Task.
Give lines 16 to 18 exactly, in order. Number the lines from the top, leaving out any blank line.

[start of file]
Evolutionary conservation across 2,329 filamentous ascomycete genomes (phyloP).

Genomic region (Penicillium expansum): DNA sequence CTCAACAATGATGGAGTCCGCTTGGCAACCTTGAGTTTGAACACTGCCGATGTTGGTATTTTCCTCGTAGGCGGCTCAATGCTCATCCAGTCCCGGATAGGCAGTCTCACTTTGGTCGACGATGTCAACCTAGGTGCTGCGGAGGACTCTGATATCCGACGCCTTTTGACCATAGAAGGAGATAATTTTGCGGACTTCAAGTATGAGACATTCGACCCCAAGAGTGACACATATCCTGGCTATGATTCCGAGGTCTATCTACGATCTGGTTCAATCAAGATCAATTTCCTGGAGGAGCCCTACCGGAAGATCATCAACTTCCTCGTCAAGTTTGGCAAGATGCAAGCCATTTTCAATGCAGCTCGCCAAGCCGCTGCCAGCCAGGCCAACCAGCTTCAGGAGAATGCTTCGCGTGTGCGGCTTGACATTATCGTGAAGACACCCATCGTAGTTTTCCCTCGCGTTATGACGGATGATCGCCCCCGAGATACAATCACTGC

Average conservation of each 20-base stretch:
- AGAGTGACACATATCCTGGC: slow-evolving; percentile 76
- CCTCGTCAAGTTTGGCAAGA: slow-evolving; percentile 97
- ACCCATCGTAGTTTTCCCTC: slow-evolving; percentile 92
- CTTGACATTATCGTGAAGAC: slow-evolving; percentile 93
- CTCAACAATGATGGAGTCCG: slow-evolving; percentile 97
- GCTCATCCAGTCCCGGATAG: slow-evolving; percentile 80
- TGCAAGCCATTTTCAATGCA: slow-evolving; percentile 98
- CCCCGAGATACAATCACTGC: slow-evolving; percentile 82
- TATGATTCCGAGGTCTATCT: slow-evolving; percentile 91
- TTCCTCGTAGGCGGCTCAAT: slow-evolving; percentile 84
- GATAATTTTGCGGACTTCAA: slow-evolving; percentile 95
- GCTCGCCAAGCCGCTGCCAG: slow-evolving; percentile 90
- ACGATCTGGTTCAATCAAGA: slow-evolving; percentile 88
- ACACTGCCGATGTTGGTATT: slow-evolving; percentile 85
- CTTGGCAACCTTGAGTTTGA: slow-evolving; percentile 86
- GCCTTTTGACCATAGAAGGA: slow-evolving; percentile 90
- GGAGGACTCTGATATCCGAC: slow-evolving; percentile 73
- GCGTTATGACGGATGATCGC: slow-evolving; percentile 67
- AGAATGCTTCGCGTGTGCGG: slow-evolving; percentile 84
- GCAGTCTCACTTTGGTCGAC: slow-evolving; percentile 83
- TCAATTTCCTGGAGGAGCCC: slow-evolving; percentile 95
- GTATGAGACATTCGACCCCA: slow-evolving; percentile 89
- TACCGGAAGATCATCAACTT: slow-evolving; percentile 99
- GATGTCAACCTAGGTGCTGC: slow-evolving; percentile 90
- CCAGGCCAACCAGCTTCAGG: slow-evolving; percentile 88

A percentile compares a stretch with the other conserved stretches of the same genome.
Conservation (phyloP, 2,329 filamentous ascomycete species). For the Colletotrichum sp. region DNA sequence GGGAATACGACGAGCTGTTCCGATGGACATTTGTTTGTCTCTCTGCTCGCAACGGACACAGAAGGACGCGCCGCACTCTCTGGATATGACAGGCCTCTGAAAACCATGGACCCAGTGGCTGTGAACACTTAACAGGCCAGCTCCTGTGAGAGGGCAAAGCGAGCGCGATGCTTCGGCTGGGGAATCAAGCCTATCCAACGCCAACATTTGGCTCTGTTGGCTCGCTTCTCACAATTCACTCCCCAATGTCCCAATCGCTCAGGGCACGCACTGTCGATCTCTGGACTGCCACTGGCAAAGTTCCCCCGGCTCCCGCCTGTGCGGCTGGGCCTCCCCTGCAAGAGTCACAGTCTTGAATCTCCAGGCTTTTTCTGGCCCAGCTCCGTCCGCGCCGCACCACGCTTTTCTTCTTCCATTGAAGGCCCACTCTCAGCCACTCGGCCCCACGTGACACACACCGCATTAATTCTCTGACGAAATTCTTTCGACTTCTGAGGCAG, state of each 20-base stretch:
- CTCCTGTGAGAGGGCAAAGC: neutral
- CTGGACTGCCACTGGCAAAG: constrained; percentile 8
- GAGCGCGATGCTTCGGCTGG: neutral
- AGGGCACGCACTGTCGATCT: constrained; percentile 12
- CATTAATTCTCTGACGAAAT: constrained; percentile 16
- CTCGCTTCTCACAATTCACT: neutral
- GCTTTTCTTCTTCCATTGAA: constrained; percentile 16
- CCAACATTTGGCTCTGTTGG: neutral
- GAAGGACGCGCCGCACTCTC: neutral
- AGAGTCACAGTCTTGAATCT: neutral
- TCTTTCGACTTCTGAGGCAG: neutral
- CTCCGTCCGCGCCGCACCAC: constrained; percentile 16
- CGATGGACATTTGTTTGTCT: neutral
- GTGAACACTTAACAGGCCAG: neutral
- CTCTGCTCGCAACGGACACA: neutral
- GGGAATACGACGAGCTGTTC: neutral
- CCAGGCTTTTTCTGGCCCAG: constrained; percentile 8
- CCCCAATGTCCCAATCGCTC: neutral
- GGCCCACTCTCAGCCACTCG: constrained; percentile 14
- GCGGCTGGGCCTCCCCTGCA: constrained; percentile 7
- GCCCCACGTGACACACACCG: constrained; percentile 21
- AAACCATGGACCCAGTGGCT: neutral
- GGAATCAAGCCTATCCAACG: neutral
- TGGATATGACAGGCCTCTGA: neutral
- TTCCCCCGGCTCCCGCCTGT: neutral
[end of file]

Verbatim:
- ACGATCTGGTTCAATCAAGA: slow-evolving; percentile 88
- ACACTGCCGATGTTGGTATT: slow-evolving; percentile 85
- CTTGGCAACCTTGAGTTTGA: slow-evolving; percentile 86